For the first time in 70 years, the Art Institute of Chicago presents a major retrospective honoring pivotal post-impressionist artist Paul Cezanne.
Masterpieces on view at the Art Institute of Chicago’s Cezanne exhibition include “The Bay of Marseille, Seen from L’Estaque”
It’s been 25 years since iconic French artist Paul Cezanne’s work has been honored in retrospective form in the U.S., but this month, the Art Institute of Chicago is stepping in to pay homage to the acclaimed creator. On May 15, Cezanne opens at the museum and will display an array of work by Cezanne, a virtuoso described as one of the greatest by the likes of Claude Monet and Henri Matisse. “The exhibition not only showcases new, significant conservation research and findings, but it also explores the influence Cezanne has had on generations of artists,” says curator Gloria Groom.
“The Vase of Tulips”
The exhibition comprises private and rare collections from the Americas, Europe and Asia, featuring both well-known and rarely seen portraits, landscapes and still lifes. Through 90 oil paintings, 40 watercolors and drawings, and two complete sketchbooks, viewers will be able to take a peek into how Cezanne evolved into a pioneer of the arts in the 19th century through his complex approach to painting, as well as examine his techniques—often regarded as unsophisticated— that were, at the time, unprecedented.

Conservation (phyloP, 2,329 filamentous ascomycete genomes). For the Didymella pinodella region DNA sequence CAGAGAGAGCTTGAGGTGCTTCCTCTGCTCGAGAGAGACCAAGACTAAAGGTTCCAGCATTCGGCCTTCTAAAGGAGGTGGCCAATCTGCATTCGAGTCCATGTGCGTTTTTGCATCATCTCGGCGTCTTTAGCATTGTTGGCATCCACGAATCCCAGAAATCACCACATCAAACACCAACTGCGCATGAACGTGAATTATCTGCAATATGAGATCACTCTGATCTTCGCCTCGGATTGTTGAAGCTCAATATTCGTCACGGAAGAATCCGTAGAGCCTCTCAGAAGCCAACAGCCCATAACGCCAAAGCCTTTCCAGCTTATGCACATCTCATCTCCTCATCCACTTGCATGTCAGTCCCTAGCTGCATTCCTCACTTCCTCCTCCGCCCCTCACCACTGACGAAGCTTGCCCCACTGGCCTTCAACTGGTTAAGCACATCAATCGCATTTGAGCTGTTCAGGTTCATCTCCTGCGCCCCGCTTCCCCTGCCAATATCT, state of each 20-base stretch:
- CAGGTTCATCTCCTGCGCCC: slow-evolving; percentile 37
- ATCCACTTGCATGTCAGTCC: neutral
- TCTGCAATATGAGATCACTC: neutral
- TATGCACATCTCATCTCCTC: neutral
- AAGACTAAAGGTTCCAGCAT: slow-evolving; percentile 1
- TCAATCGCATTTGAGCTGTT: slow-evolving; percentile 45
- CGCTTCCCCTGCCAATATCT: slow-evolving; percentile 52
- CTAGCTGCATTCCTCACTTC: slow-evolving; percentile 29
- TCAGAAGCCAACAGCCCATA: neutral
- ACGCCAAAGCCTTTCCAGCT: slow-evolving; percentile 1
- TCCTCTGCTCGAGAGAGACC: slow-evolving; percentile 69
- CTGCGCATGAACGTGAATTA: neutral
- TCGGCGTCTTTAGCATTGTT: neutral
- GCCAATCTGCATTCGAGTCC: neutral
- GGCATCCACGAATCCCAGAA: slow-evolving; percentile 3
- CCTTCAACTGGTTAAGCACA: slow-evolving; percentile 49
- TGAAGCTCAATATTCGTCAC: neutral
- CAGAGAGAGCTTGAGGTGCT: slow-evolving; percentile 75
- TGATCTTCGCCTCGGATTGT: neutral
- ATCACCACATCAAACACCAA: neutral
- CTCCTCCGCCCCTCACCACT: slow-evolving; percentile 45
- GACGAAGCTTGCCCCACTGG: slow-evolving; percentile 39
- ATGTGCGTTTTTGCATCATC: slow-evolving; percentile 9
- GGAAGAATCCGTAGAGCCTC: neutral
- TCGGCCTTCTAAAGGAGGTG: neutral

“Still Life with Apples”
Groom says, “We hope that visitors will leave feeling a much greater understanding of Cezanne and his work—why he mattered so much to artists of his time and today.” May 15-Sept. 5, 111 S. Michigan Ave.